Editing on an iPad is somewhat different to editing on a laptop or desktop, not that it's objectively better or worse, simply a different experience. Lightroom CC on the iPad is familiar enough to my preferred desktop version of Lightroom Classic. It didn't take long to get into the flow of editing. I even found things like the curves adjustment overlay are very well implemented in the iPad version.
Lightroom CC and Photoshop on iPad are getting more capable with every update, and they’re both perfectly useable for simple edits on the go, although I have recently started to learn Affinity Photo on the iPad, as it's far closer to a full desktop version of Photoshop than the iPad version of Photoshop, and it's available for a one-off payment of under $10. Using the Apple Pencil was also a pleasant experience, I think my 11” screen isn’t quite big enough for efficient editing. While a 13” iPad Pro would be better for editing, I’d rather have a 13” laptop if I have to carry a 13" device. The 11" iPad Pro is the best lightweight option. At home, I often use the iPad Pro for video editing using LumaFusion, but I would rarely reach for the iPad over the MacBook Pro when it comes to photo editing. It’s absolutely capable and saved a significant amount of weight in my carry-on luggage by leaving the laptop, charger, mouse, and SSD at home.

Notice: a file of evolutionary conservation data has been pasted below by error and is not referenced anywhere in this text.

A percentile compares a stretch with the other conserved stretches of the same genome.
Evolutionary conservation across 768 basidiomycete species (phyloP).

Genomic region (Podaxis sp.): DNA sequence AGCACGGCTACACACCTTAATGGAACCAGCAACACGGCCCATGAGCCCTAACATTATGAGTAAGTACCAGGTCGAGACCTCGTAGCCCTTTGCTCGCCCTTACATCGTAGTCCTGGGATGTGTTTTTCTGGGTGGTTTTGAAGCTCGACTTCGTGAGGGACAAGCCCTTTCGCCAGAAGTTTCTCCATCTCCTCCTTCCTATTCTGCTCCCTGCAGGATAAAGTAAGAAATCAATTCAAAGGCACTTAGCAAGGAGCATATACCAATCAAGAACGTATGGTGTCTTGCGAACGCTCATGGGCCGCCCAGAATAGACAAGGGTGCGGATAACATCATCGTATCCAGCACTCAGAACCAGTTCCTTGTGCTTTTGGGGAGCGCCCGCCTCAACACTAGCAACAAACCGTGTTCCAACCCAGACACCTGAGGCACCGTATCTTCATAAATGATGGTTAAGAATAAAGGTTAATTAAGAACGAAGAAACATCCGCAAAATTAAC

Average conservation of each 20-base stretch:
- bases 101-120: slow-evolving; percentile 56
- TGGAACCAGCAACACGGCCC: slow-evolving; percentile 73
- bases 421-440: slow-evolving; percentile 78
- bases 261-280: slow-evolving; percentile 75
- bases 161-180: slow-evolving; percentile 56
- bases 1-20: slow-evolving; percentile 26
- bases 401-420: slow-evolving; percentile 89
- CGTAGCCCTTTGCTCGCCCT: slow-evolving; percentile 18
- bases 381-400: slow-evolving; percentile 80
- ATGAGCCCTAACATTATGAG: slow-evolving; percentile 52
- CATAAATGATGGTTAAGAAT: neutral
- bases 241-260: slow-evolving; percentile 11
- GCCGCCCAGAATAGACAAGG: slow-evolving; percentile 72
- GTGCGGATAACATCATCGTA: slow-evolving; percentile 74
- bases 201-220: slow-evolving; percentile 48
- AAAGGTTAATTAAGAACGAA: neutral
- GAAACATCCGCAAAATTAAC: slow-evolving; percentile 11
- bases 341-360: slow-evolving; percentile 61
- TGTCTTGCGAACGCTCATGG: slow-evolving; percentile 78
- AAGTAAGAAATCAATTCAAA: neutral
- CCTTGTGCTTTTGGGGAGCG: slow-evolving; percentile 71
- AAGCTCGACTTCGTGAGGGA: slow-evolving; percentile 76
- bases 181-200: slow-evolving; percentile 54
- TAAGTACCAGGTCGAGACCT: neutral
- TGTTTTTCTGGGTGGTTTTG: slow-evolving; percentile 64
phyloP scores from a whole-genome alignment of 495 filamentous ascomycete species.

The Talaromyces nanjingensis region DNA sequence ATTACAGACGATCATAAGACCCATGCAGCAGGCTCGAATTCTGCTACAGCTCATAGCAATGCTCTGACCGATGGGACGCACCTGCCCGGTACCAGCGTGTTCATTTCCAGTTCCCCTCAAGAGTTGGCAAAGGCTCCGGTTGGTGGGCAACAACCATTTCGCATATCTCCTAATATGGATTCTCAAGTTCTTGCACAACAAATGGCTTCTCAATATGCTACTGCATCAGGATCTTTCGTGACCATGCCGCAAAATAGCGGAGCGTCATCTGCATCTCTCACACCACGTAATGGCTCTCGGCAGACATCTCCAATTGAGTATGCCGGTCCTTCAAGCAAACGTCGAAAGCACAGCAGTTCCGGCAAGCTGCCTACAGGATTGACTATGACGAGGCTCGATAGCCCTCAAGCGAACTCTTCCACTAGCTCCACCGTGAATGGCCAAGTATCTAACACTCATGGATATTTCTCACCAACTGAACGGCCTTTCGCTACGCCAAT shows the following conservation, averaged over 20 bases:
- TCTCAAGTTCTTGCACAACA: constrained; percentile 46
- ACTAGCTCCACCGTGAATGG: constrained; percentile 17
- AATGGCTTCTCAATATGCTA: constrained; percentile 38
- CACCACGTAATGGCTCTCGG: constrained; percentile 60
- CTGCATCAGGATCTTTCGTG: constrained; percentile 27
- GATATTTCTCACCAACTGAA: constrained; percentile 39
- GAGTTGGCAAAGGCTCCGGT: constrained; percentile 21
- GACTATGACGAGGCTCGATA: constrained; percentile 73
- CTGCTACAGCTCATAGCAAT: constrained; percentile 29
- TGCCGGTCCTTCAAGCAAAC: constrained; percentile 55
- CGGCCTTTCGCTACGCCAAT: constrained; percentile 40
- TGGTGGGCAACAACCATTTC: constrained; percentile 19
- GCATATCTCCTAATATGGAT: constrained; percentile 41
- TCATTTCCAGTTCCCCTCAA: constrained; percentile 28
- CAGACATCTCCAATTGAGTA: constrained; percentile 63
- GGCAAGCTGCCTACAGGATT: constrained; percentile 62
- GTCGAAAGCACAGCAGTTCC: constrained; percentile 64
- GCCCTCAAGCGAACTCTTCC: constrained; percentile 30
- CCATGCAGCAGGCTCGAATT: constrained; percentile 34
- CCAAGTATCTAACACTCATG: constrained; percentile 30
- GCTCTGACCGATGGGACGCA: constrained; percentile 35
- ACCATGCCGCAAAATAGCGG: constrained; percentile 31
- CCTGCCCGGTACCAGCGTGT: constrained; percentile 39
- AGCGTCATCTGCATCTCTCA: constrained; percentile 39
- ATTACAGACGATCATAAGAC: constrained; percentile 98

All things considered, it was an interesting experience making do with minimal kit and having no time put aside for photography. I had a lovely time relaxing with my partner on what may well be our last couple's trip for quite some time. I may even choose to leave my main kit at home more often, especially knowing how capable the X100S can be. In situations where the shot isn’t crucial for a client or for professional purposes, the light weight and portability of the Fujifilm camera are very much appreciated. More importantly, I had a lovely week and remembered that it's fine to go on vacation and not feel the need to make every trip all about photography. Sometimes, other things take priority.
For now, I’m going to appreciate my full nights of sleep and start planning articles on how to photograph newborns while significantly sleep-deprived.
Do you always take your kit bag on trips, or do you have lightweight options for travel? Have you tried editing on mobile apps? Let me know in the comments.